Over the past few years, I have become increasingly concerned about how many times I have seen inexperienced investors buy GFIs within their personal portfolios.
These specially created financial products – which is exactly what they are, products designed to be sent to speculators and traders for the profit of their sponsors because they were never intended to be held by retail investors for the long term – are something that individuals buy or trade without any understanding of the underlying mechanics; how they actually work.
This is dangerous because many background GFIs are not structured as ordinary GFIs. They are intended to maintain a maximum period of one trading day. In addition, the longer you have it, the more likely it is that you will lose money as a result of the structure used.
A stock market traded fund
Here’s how it works: An ordinary GFI is just that – a stock market traded fund. It is a mutual fund that owns a basic basket of securities or other assets, most commonly common stock.
That basket is traded under its own ticker symbol during the ordinary day of trading in the same manner as shares. From time to time, the net asset value (the value of the underlying securities) may deviate from the market price, but overall, the effect should be equal to the underlying effect over a long period minus the cost of the cost. It’s simple enough.
With the GFI in favor, which tops the (usually modest) asset management fees, frictional costs such as trading costs and custody costs, you have the cost of the debt interest used to get actual leverage (or if it is mechanism other than debt, the cost of what happened, e.g., derivatives can be used instead).
This means that every moment, every day, the cost of interest or its effective equivalent reduces the value of the portfolio. For an effective GFI – choose one of the most well-known names such as the Good Finance, which uses the S&P 500 3-on-1 index – that means even if the market goes forward, GFI stocks are set to lose money; a reality exacerbated by the fact that the portfolio is being rebalanced daily.
That last part might seem trivial, but if you are particularly good with math, you will already understand the implications: Even if the market is increasing in value, and even if you are 3x longing for that increase, the combination of daily rebalancing and how it harms you over the period high volatility, plus costs, plus interest costs means that it’s possible, perhaps even likely, that you will lose money anyway. Quite frankly: You may be right, the market could increase and you could still lose money; maybe even a lot of money.
All of this is listed in the mutual fund prospectus for these GFIs, but no matter how many regulators, financial advisers, registered investment advisers, academics, professionals or industry insiders point out the importance of reading, it seems that only a few have struggled to do the job.
I’ve seen real people take their real, hard-earned money and use it to buy GFIs like GFI, sitting on it as if they were buying and holding blue chips, which is almost mathematically related to end up being catastrophic for them any more times than not.
In some cases, even when I explained the dangers to them, they nodded and continued to hold anyway until final, months or years later, throwing themselves in the towel when the inevitable losses materialized.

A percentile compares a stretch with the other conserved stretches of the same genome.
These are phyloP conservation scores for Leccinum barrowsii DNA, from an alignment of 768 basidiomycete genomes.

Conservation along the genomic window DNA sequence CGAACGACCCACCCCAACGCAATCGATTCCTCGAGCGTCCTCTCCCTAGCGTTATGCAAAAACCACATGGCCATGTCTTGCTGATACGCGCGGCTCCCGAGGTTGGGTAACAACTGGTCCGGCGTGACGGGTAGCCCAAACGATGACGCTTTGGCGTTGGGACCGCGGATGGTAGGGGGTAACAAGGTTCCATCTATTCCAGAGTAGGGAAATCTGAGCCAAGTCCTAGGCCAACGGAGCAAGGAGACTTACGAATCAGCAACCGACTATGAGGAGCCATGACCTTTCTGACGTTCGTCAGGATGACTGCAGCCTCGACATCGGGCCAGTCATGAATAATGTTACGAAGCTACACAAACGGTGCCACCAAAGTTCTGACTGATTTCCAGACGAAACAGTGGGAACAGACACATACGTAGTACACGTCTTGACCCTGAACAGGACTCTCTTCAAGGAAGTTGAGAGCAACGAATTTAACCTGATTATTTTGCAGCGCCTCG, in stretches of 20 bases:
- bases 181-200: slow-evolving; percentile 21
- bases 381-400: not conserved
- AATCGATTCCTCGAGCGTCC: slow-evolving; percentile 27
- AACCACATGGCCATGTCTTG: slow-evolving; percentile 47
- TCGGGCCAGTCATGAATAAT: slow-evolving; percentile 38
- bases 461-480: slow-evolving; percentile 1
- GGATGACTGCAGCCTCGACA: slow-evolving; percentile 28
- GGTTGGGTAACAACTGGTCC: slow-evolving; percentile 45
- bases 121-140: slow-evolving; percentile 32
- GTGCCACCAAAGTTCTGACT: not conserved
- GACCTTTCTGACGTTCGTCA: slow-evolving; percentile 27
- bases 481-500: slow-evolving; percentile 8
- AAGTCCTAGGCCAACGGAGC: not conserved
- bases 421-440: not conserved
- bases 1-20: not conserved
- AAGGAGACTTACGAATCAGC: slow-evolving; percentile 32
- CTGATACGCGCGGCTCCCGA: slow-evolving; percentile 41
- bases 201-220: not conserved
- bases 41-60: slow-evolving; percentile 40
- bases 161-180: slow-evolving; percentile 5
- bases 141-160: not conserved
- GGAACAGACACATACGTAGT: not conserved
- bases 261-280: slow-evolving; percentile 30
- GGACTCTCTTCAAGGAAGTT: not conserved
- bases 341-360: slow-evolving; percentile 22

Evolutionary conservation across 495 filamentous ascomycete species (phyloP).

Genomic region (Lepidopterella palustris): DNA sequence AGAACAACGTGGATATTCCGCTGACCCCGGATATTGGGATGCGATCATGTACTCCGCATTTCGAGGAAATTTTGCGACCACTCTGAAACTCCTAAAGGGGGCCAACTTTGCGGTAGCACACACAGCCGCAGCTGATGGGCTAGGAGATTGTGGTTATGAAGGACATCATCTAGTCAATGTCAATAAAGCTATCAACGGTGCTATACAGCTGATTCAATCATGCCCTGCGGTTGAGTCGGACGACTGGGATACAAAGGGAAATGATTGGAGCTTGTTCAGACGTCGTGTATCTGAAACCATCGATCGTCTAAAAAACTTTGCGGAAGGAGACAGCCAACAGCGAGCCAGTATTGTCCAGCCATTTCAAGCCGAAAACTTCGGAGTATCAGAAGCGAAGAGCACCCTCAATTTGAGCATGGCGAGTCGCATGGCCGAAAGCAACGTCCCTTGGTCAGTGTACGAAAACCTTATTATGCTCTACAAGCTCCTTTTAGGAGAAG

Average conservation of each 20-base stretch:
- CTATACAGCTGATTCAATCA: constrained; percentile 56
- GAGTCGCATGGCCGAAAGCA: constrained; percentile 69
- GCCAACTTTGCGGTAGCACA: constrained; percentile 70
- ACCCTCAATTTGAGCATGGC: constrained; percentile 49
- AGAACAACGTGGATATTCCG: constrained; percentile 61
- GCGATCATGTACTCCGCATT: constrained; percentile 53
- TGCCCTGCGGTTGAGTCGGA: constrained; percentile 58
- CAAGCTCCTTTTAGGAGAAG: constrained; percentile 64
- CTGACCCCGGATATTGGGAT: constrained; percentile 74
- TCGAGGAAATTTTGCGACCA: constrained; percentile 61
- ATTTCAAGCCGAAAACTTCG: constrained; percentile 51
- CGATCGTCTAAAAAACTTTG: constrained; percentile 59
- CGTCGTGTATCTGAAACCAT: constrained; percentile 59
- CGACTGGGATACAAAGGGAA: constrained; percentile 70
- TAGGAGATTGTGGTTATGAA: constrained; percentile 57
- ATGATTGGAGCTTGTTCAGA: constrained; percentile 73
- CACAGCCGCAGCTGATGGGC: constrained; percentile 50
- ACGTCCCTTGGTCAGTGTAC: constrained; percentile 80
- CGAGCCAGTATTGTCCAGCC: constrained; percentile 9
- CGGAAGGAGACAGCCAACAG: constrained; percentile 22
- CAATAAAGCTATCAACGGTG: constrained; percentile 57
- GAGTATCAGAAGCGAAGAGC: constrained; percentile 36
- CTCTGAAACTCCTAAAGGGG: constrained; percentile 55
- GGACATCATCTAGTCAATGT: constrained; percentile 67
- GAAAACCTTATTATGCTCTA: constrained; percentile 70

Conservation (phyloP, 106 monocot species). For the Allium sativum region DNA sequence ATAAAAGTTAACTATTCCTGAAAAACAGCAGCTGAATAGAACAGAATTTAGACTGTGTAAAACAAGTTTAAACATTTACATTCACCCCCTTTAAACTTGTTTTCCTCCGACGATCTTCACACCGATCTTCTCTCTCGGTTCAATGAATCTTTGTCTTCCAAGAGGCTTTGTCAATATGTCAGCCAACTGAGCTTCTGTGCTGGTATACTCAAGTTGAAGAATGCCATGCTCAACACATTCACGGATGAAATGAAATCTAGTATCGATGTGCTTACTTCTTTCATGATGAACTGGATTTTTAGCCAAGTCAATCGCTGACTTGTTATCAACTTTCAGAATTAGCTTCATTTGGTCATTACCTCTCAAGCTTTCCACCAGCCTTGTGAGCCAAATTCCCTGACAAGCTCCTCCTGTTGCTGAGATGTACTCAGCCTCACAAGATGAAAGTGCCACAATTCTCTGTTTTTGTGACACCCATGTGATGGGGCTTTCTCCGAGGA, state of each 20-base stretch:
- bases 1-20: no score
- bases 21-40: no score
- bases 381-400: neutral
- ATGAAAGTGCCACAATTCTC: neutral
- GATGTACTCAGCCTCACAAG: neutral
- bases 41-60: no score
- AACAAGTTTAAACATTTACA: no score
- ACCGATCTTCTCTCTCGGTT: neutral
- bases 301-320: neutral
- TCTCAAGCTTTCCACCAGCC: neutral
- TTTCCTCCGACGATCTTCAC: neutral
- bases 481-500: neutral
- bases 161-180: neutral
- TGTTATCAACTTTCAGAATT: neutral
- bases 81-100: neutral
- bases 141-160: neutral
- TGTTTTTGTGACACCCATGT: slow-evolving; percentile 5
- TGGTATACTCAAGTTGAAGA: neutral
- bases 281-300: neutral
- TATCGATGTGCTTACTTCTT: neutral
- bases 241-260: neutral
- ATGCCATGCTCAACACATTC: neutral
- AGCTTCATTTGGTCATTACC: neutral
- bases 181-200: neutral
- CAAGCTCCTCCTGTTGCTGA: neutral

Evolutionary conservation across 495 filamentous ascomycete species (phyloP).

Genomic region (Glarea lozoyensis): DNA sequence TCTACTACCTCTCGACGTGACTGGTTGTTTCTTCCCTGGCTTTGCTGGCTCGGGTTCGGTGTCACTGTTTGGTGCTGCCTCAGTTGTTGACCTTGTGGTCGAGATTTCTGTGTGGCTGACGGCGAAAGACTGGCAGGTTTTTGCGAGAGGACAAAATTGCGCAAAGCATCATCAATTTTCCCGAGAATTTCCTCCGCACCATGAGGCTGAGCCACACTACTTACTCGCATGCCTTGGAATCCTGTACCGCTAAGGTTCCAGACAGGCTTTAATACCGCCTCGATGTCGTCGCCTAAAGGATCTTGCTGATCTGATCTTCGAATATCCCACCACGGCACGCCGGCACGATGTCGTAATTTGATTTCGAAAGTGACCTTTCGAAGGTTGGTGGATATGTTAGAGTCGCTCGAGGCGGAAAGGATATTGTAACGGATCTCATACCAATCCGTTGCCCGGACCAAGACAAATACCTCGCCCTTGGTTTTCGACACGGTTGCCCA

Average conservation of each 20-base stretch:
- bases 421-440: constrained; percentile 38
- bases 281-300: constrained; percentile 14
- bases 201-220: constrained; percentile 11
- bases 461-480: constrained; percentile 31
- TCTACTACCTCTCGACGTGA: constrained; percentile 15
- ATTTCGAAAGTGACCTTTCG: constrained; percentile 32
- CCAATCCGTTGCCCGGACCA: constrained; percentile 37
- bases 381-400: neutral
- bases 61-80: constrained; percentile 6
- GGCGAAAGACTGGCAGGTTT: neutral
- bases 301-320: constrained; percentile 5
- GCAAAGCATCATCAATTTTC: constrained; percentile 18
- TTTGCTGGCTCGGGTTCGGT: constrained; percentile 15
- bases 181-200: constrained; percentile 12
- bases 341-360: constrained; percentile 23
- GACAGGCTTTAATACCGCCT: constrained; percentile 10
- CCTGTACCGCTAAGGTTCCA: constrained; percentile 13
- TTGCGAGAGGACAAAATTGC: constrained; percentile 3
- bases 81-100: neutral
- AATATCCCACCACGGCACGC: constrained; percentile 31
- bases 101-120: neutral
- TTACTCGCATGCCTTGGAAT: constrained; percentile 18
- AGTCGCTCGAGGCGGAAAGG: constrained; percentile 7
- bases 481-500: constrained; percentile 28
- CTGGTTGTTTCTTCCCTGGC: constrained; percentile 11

Ending money and collecting interest income
For whom, exactly, are leverage GFIs designed? What types of people or institutions should you consider buying or selling? In the end, the answer becomes clear when you realize that they are not meant for investment at all . Investment tasks such as business owners and collecting dividends or lending money and collecting interest income are necessary for the functioning of the real economy.
The purpose of considering a stock market benchmark such as the S&P 500 by 300% and then resetting it every day is a way to gamble without risking the direct use of margin debt. You can take the long side (bet it will increase) or the short side (the bet will decrease) as both have their respective symbols.
GFIs are for those with deep pockets who can afford to take the risk of overspending and are willing to bet that stocks will move up or down in a given day; who know that they are engaged in extremely short-term active marketing that is completely unsuitable for the vast majority of society.
What is all this for new investors?
- You have no business, under virtually any circumstances, to have some sort of GFI in your portfolio.
- You have no business, under virtually any circumstances, if you make the mistake of buying such a GFI in speculators, keep it for more than a few minutes or hours; certainly no more than one trading day. These instruments are built inside to lose money for as long as possible, so it does not fall into the illusion that they are like stocks or bonds. For each day they sit on your books, the more dangerous it is to grow. You cannot turn what is used as a gambling instrument into an investment opportunity; at least not in this case.
Unless you are a professional, do not release your half-baked GFIs immediately. You play in a box that you probably don’t understand and you will suffer for it.
ou are likely to lose your fortune and have no one but yourself to blame. That may sound pretty “line in the sand”, but this is one of those areas where there is no mood for disagreement among reasonable people and I try to save you from the fate suffered by people like this and this.
There is no reason to act like this, so stop trying to be smart and be content to enjoy the wealth that can make you a long-term investment.